HI Madison Hostel Review

A few weeks ago, I was in Madison for a conference. For some reason, by the time I got around to booking, everything in the city was either full or ridiculously expensive, so I ended up having to hotel hop each night. The first night, I stayed in the HI Madison Hostel, part of Hostelling International USA. I’d never stayed in a hostel in the United States (or anywhere out side of Southeast Asia) before, so I was interested to see what the experience would be like.

Sitting area

Overall, it was great. First of all, compared to the hotel I stayed in the next night, the cost was cheap, coming in at about $33 for a bed in a room with six other people. (The $33 included a surprise “membership” fee in Hostelling International, although I have no proof that I’m a member now, so I’m not sure how that will work out if I try to stay in another of their hostels in the future.) The hostel was also clean and warm, which was good, since I did not bring enough clothes for fall in Madison.

Bathroom sink

The hostel was also clean, another plus. I’ve stayed in hostels that aren’t so clean which, unsurprisingly, isn’t so nice. There also seemed to be a good number of bathrooms, including gender neutral bathrooms. Though the hostel was completely full (and a lot of those people were conference goers), I never had a problem finding an empty bathroom or shower when I needed one.


The unknown factor when staying in a dormitory in a hostel is always how the other people will be. While my room wasn’t quiet, everyone was respectful and I didn’t have any big problems sleeping. Everyone’s bed was assigned; I ended up with a top bunk. There were also lockers (without locks–bring your own) in the room that were not assigned. It appeared that people were picking them at random. The room had a separate keypad to keep it locked, though it seems like it would have been easy to guess the code if you already knew the code to the hostel’s front door.

The room also had a bathroom attached to it with a separate shower, toilet stall, and sink. This was very convenient in the middle of the night and when everyone was trying to get ready for the conference in the morning.

Dorm room

The biggest disappointment, for me, was breakfast. While a “continental breakfast” is advertised on the website, it didn’t amount to much. Some bread and bananas were provided, as well as pancake mix if you felt like you had time to make pancakes. I definitely didn’t, and also didn’t see the apparently available griddle necessary to make them. Luckily the librarian meeting I went to first thing in the morning had more food available than one banana per person!


If I were to do it again, I would still stay in the HI Madison Hostel. While the building was a little old, all my needs were met (except for breakfast) and, most importantly, it was clean. I also didn’t find it any different from hostels in Southeast Asia, except for the price point (though I’m also not sure what I was expecting to be different). Maybe next year I’ll book early enough to get a private room during the conference!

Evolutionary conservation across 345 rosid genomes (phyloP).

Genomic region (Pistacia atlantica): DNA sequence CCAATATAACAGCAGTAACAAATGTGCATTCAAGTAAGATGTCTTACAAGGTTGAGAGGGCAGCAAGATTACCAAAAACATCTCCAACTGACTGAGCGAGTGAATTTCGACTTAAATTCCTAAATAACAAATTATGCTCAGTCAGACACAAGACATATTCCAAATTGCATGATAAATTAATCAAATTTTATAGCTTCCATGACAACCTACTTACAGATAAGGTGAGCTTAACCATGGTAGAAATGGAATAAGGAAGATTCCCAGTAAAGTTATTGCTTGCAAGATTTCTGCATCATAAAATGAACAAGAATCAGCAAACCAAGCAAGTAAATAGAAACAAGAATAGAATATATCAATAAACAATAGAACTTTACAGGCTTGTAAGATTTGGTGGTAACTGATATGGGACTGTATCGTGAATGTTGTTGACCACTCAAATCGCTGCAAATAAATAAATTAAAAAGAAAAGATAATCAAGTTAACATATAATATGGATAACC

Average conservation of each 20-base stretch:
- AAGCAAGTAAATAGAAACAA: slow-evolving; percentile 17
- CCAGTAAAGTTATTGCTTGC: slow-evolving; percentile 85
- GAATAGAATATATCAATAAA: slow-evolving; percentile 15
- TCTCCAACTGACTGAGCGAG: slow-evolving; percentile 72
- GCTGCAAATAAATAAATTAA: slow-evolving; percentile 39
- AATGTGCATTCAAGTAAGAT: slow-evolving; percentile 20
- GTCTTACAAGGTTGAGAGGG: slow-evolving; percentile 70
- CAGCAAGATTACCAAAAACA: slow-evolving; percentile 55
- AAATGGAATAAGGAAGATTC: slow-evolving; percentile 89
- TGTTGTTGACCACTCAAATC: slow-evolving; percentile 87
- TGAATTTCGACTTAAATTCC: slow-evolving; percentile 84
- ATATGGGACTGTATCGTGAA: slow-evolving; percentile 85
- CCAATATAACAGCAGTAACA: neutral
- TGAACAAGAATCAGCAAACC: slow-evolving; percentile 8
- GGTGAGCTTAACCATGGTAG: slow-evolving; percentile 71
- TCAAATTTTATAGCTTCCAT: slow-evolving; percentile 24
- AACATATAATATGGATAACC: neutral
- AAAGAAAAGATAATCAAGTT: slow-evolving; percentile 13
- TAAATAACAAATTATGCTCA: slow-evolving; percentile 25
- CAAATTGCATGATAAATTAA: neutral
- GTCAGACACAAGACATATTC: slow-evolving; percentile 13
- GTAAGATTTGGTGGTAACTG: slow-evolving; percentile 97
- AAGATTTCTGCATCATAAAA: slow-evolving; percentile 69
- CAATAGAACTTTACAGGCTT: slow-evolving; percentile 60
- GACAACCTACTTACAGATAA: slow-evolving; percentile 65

Serat Yusuf, or how I spent my summer vacation

As I mentioned earlier, the first part of this summer I was in Indonesia just doing language study. I was lucky enough to get a last-minute scholarship, which meant that I got to study with two university professors in the Javanese department at UNS. It was awesome. My teachers were great.

On the last day of classes, I got to take a field trip to one of the libraries in Solo so that I could practice my reading. These days, Javanese is written in Latin script, but it also has its own script that was used up through the first half of the 20th century, so I needed to learn that too.

It was really interesting getting access to manuscript libraries in Indonesia. Technically, I could have just walked in on my own, but it felt too strange to do so. What would I say? What explanation could I give? So having my teacher bring me in and introduce me to everyone really helped. Now I feel like there’s a bridge and I can now go back to those libraries on my own.

This library that I visited on my last day is probably not like what you’re picturing. It was one room, with shelves to the ceiling covered with glass and low tables. When my teacher wondered aloud how they reach the high shelves, the answer was that they don’t put any books up there.

And those books? They were all manuscripts. It was totally exciting and also totally intimidating. Am I at the point in my studies where I can work with manuscripts?

The answer was apparently yes. My teacher asked for something unique and out came Serat Yusuf. A manuscript from 1729. And when I say from 1729, I mean that particular copy was created in 1729, copied from an earlier version. It tells the story of the prophet Yusuf.

Just looking at the manuscript was amazing (you can see a photo of it here. its opening pages were illuminated and covered in gold leaf. Though there was some damage from bugs, overall the manuscript was in very good condition. It was beautiful.

And then came the hard part: actually reading it. Four hours later, I’d gotten through exactly four pages and so far nothing had happened in the story. but a month before I wouldn’t have been able to read it at all, so I still felt pretty accomplished.